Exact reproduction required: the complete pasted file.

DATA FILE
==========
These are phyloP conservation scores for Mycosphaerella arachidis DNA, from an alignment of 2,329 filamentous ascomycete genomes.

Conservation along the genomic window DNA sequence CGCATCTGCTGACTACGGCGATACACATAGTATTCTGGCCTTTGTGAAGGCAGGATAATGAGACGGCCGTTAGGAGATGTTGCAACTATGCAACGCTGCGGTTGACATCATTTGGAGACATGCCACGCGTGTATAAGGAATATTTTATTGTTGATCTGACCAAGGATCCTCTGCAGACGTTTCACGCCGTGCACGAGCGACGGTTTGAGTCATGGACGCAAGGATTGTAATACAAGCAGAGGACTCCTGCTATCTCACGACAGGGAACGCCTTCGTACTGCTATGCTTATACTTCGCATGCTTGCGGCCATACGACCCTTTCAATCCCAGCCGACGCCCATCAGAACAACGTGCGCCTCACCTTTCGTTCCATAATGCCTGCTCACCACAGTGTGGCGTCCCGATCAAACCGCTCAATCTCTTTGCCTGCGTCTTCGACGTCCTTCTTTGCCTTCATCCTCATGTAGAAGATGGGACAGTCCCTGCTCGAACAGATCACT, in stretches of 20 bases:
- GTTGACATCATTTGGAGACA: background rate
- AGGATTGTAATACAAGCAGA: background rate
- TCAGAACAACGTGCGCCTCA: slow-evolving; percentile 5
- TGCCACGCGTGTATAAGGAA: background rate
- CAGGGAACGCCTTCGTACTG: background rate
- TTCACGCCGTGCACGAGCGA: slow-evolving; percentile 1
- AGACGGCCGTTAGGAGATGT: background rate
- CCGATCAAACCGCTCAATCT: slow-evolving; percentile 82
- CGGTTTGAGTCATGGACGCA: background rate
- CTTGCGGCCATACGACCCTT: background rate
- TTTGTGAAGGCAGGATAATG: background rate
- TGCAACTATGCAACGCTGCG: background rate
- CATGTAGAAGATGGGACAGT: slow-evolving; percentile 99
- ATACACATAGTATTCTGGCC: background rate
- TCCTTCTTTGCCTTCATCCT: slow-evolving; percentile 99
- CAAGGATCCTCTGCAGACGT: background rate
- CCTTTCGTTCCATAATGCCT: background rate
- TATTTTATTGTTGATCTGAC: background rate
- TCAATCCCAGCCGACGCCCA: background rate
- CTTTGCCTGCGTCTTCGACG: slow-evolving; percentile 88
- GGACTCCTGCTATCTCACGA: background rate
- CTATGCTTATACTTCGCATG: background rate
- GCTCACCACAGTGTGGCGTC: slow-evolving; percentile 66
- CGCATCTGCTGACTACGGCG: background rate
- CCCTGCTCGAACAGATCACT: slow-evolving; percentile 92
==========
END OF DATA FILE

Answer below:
These are phyloP conservation scores for Mycosphaerella arachidis DNA, from an alignment of 2,329 filamentous ascomycete genomes.

Conservation along the genomic window DNA sequence CGCATCTGCTGACTACGGCGATACACATAGTATTCTGGCCTTTGTGAAGGCAGGATAATGAGACGGCCGTTAGGAGATGTTGCAACTATGCAACGCTGCGGTTGACATCATTTGGAGACATGCCACGCGTGTATAAGGAATATTTTATTGTTGATCTGACCAAGGATCCTCTGCAGACGTTTCACGCCGTGCACGAGCGACGGTTTGAGTCATGGACGCAAGGATTGTAATACAAGCAGAGGACTCCTGCTATCTCACGACAGGGAACGCCTTCGTACTGCTATGCTTATACTTCGCATGCTTGCGGCCATACGACCCTTTCAATCCCAGCCGACGCCCATCAGAACAACGTGCGCCTCACCTTTCGTTCCATAATGCCTGCTCACCACAGTGTGGCGTCCCGATCAAACCGCTCAATCTCTTTGCCTGCGTCTTCGACGTCCTTCTTTGCCTTCATCCTCATGTAGAAGATGGGACAGTCCCTGCTCGAACAGATCACT, in stretches of 20 bases:
- GTTGACATCATTTGGAGACA: background rate
- AGGATTGTAATACAAGCAGA: background rate
- TCAGAACAACGTGCGCCTCA: slow-evolving; percentile 5
- TGCCACGCGTGTATAAGGAA: background rate
- CAGGGAACGCCTTCGTACTG: background rate
- TTCACGCCGTGCACGAGCGA: slow-evolving; percentile 1
- AGACGGCCGTTAGGAGATGT: background rate
- CCGATCAAACCGCTCAATCT: slow-evolving; percentile 82
- CGGTTTGAGTCATGGACGCA: background rate
- CTTGCGGCCATACGACCCTT: background rate
- TTTGTGAAGGCAGGATAATG: background rate
- TGCAACTATGCAACGCTGCG: background rate
- CATGTAGAAGATGGGACAGT: slow-evolving; percentile 99
- ATACACATAGTATTCTGGCC: background rate
- TCCTTCTTTGCCTTCATCCT: slow-evolving; percentile 99
- CAAGGATCCTCTGCAGACGT: background rate
- CCTTTCGTTCCATAATGCCT: background rate
- TATTTTATTGTTGATCTGAC: background rate
- TCAATCCCAGCCGACGCCCA: background rate
- CTTTGCCTGCGTCTTCGACG: slow-evolving; percentile 88
- GGACTCCTGCTATCTCACGA: background rate
- CTATGCTTATACTTCGCATG: background rate
- GCTCACCACAGTGTGGCGTC: slow-evolving; percentile 66
- CGCATCTGCTGACTACGGCG: background rate
- CCCTGCTCGAACAGATCACT: slow-evolving; percentile 92